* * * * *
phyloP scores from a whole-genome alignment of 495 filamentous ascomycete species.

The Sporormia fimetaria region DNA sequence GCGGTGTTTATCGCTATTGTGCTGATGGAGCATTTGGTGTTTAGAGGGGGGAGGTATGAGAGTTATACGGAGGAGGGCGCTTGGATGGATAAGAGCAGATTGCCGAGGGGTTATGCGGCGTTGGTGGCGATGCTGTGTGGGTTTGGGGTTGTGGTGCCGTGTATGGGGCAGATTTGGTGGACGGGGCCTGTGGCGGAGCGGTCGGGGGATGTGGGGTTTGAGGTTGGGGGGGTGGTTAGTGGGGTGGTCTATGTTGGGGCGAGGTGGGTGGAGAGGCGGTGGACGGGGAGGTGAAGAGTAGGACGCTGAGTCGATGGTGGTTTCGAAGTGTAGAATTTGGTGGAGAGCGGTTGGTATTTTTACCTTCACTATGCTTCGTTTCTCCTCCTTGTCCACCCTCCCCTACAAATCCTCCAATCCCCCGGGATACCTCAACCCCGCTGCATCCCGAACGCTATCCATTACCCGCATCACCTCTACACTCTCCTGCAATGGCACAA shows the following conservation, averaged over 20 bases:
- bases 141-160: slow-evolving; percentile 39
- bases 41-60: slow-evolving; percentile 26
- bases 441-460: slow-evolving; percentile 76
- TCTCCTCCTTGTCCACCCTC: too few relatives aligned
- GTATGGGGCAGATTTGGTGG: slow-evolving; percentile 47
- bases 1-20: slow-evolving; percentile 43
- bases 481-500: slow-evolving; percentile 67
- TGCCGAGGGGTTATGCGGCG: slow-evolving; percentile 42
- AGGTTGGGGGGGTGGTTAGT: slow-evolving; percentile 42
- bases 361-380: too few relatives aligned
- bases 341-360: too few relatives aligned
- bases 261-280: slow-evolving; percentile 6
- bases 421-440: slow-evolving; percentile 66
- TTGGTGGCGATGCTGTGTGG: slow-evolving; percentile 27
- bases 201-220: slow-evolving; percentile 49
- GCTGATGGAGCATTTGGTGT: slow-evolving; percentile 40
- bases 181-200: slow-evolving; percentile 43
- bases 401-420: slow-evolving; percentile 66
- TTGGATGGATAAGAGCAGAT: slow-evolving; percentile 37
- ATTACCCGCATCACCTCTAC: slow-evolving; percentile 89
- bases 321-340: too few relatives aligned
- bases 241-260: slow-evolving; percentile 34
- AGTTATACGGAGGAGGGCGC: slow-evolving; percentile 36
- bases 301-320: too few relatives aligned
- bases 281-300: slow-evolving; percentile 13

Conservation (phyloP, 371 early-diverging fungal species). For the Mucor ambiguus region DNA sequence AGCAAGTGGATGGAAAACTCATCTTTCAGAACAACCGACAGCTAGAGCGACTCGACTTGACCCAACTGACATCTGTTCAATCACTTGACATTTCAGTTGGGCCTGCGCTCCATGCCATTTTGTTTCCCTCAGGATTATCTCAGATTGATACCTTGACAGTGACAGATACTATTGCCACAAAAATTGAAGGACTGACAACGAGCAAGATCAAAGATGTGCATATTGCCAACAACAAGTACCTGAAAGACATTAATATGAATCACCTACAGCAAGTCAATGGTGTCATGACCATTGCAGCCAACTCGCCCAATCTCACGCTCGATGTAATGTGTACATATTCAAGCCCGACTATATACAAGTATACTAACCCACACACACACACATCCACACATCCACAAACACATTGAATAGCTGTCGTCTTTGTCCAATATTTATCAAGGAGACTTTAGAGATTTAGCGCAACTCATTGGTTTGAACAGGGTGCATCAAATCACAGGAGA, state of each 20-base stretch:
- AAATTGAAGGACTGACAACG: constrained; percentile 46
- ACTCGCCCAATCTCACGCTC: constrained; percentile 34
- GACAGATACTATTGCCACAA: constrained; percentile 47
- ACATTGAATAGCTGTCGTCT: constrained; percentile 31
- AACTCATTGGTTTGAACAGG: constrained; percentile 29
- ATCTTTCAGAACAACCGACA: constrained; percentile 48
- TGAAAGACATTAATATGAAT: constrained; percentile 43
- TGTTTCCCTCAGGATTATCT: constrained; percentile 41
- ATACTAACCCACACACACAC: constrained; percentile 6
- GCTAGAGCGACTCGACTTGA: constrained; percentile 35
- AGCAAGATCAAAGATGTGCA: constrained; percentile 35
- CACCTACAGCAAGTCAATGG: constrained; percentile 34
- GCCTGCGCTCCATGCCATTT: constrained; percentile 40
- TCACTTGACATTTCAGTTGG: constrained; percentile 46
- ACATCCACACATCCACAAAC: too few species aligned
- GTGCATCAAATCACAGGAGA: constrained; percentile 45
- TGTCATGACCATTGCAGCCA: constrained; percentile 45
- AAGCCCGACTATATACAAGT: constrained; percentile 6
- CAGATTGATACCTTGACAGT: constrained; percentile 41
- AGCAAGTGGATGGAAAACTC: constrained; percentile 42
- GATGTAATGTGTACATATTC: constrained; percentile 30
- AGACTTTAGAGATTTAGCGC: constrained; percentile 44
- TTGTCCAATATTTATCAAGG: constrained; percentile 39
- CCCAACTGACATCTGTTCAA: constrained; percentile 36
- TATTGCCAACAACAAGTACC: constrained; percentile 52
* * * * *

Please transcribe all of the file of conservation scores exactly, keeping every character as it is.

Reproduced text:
phyloP scores from a whole-genome alignment of 495 filamentous ascomycete species.

The Sporormia fimetaria region DNA sequence GCGGTGTTTATCGCTATTGTGCTGATGGAGCATTTGGTGTTTAGAGGGGGGAGGTATGAGAGTTATACGGAGGAGGGCGCTTGGATGGATAAGAGCAGATTGCCGAGGGGTTATGCGGCGTTGGTGGCGATGCTGTGTGGGTTTGGGGTTGTGGTGCCGTGTATGGGGCAGATTTGGTGGACGGGGCCTGTGGCGGAGCGGTCGGGGGATGTGGGGTTTGAGGTTGGGGGGGTGGTTAGTGGGGTGGTCTATGTTGGGGCGAGGTGGGTGGAGAGGCGGTGGACGGGGAGGTGAAGAGTAGGACGCTGAGTCGATGGTGGTTTCGAAGTGTAGAATTTGGTGGAGAGCGGTTGGTATTTTTACCTTCACTATGCTTCGTTTCTCCTCCTTGTCCACCCTCCCCTACAAATCCTCCAATCCCCCGGGATACCTCAACCCCGCTGCATCCCGAACGCTATCCATTACCCGCATCACCTCTACACTCTCCTGCAATGGCACAA shows the following conservation, averaged over 20 bases:
- bases 141-160: slow-evolving; percentile 39
- bases 41-60: slow-evolving; percentile 26
- bases 441-460: slow-evolving; percentile 76
- TCTCCTCCTTGTCCACCCTC: too few relatives aligned
- GTATGGGGCAGATTTGGTGG: slow-evolving; percentile 47
- bases 1-20: slow-evolving; percentile 43
- bases 481-500: slow-evolving; percentile 67
- TGCCGAGGGGTTATGCGGCG: slow-evolving; percentile 42
- AGGTTGGGGGGGTGGTTAGT: slow-evolving; percentile 42
- bases 361-380: too few relatives aligned
- bases 341-360: too few relatives aligned
- bases 261-280: slow-evolving; percentile 6
- bases 421-440: slow-evolving; percentile 66
- TTGGTGGCGATGCTGTGTGG: slow-evolving; percentile 27
- bases 201-220: slow-evolving; percentile 49
- GCTGATGGAGCATTTGGTGT: slow-evolving; percentile 40
- bases 181-200: slow-evolving; percentile 43
- bases 401-420: slow-evolving; percentile 66
- TTGGATGGATAAGAGCAGAT: slow-evolving; percentile 37
- ATTACCCGCATCACCTCTAC: slow-evolving; percentile 89
- bases 321-340: too few relatives aligned
- bases 241-260: slow-evolving; percentile 34
- AGTTATACGGAGGAGGGCGC: slow-evolving; percentile 36
- bases 301-320: too few relatives aligned
- bases 281-300: slow-evolving; percentile 13

Conservation (phyloP, 371 early-diverging fungal species). For the Mucor ambiguus region DNA sequence AGCAAGTGGATGGAAAACTCATCTTTCAGAACAACCGACAGCTAGAGCGACTCGACTTGACCCAACTGACATCTGTTCAATCACTTGACATTTCAGTTGGGCCTGCGCTCCATGCCATTTTGTTTCCCTCAGGATTATCTCAGATTGATACCTTGACAGTGACAGATACTATTGCCACAAAAATTGAAGGACTGACAACGAGCAAGATCAAAGATGTGCATATTGCCAACAACAAGTACCTGAAAGACATTAATATGAATCACCTACAGCAAGTCAATGGTGTCATGACCATTGCAGCCAACTCGCCCAATCTCACGCTCGATGTAATGTGTACATATTCAAGCCCGACTATATACAAGTATACTAACCCACACACACACACATCCACACATCCACAAACACATTGAATAGCTGTCGTCTTTGTCCAATATTTATCAAGGAGACTTTAGAGATTTAGCGCAACTCATTGGTTTGAACAGGGTGCATCAAATCACAGGAGA, state of each 20-base stretch:
- AAATTGAAGGACTGACAACG: constrained; percentile 46
- ACTCGCCCAATCTCACGCTC: constrained; percentile 34
- GACAGATACTATTGCCACAA: constrained; percentile 47
- ACATTGAATAGCTGTCGTCT: constrained; percentile 31
- AACTCATTGGTTTGAACAGG: constrained; percentile 29
- ATCTTTCAGAACAACCGACA: constrained; percentile 48
- TGAAAGACATTAATATGAAT: constrained; percentile 43
- TGTTTCCCTCAGGATTATCT: constrained; percentile 41
- ATACTAACCCACACACACAC: constrained; percentile 6
- GCTAGAGCGACTCGACTTGA: constrained; percentile 35
- AGCAAGATCAAAGATGTGCA: constrained; percentile 35
- CACCTACAGCAAGTCAATGG: constrained; percentile 34
- GCCTGCGCTCCATGCCATTT: constrained; percentile 40
- TCACTTGACATTTCAGTTGG: constrained; percentile 46
- ACATCCACACATCCACAAAC: too few species aligned
- GTGCATCAAATCACAGGAGA: constrained; percentile 45
- TGTCATGACCATTGCAGCCA: constrained; percentile 45
- AAGCCCGACTATATACAAGT: constrained; percentile 6
- CAGATTGATACCTTGACAGT: constrained; percentile 41
- AGCAAGTGGATGGAAAACTC: constrained; percentile 42
- GATGTAATGTGTACATATTC: constrained; percentile 30
- AGACTTTAGAGATTTAGCGC: constrained; percentile 44
- TTGTCCAATATTTATCAAGG: constrained; percentile 39
- CCCAACTGACATCTGTTCAA: constrained; percentile 36
- TATTGCCAACAACAAGTACC: constrained; percentile 52